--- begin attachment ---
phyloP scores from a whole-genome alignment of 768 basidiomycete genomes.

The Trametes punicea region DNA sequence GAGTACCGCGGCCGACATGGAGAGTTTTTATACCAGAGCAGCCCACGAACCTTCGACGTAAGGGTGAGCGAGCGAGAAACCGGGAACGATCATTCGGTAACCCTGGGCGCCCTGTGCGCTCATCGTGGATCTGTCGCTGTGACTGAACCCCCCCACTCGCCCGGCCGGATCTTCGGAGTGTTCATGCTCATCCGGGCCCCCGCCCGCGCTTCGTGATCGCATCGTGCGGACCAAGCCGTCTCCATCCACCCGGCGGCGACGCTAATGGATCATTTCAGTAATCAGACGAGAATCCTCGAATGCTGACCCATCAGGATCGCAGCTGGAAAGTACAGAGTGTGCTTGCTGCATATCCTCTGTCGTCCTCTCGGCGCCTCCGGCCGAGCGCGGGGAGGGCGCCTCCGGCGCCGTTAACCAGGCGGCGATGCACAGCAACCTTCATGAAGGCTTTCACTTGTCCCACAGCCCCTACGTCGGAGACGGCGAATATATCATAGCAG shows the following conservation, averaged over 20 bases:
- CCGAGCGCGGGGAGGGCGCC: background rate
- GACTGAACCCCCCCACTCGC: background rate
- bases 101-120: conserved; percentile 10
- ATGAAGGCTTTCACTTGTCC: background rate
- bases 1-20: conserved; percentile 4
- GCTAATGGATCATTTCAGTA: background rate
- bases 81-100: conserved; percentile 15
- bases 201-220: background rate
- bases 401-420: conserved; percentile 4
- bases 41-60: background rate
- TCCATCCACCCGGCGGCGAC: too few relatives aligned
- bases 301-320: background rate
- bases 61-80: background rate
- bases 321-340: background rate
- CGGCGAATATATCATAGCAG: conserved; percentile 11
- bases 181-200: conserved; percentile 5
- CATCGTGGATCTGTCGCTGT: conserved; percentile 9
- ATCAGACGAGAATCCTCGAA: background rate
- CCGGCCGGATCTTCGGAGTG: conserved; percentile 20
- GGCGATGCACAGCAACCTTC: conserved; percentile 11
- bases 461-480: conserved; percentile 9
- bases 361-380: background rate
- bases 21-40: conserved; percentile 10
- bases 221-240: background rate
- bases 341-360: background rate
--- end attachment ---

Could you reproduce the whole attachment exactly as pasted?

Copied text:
phyloP scores from a whole-genome alignment of 768 basidiomycete genomes.

The Trametes punicea region DNA sequence GAGTACCGCGGCCGACATGGAGAGTTTTTATACCAGAGCAGCCCACGAACCTTCGACGTAAGGGTGAGCGAGCGAGAAACCGGGAACGATCATTCGGTAACCCTGGGCGCCCTGTGCGCTCATCGTGGATCTGTCGCTGTGACTGAACCCCCCCACTCGCCCGGCCGGATCTTCGGAGTGTTCATGCTCATCCGGGCCCCCGCCCGCGCTTCGTGATCGCATCGTGCGGACCAAGCCGTCTCCATCCACCCGGCGGCGACGCTAATGGATCATTTCAGTAATCAGACGAGAATCCTCGAATGCTGACCCATCAGGATCGCAGCTGGAAAGTACAGAGTGTGCTTGCTGCATATCCTCTGTCGTCCTCTCGGCGCCTCCGGCCGAGCGCGGGGAGGGCGCCTCCGGCGCCGTTAACCAGGCGGCGATGCACAGCAACCTTCATGAAGGCTTTCACTTGTCCCACAGCCCCTACGTCGGAGACGGCGAATATATCATAGCAG shows the following conservation, averaged over 20 bases:
- CCGAGCGCGGGGAGGGCGCC: background rate
- GACTGAACCCCCCCACTCGC: background rate
- bases 101-120: conserved; percentile 10
- ATGAAGGCTTTCACTTGTCC: background rate
- bases 1-20: conserved; percentile 4
- GCTAATGGATCATTTCAGTA: background rate
- bases 81-100: conserved; percentile 15
- bases 201-220: background rate
- bases 401-420: conserved; percentile 4
- bases 41-60: background rate
- TCCATCCACCCGGCGGCGAC: too few relatives aligned
- bases 301-320: background rate
- bases 61-80: background rate
- bases 321-340: background rate
- CGGCGAATATATCATAGCAG: conserved; percentile 11
- bases 181-200: conserved; percentile 5
- CATCGTGGATCTGTCGCTGT: conserved; percentile 9
- ATCAGACGAGAATCCTCGAA: background rate
- CCGGCCGGATCTTCGGAGTG: conserved; percentile 20
- GGCGATGCACAGCAACCTTC: conserved; percentile 11
- bases 461-480: conserved; percentile 9
- bases 361-380: background rate
- bases 21-40: conserved; percentile 10
- bases 221-240: background rate
- bases 341-360: background rate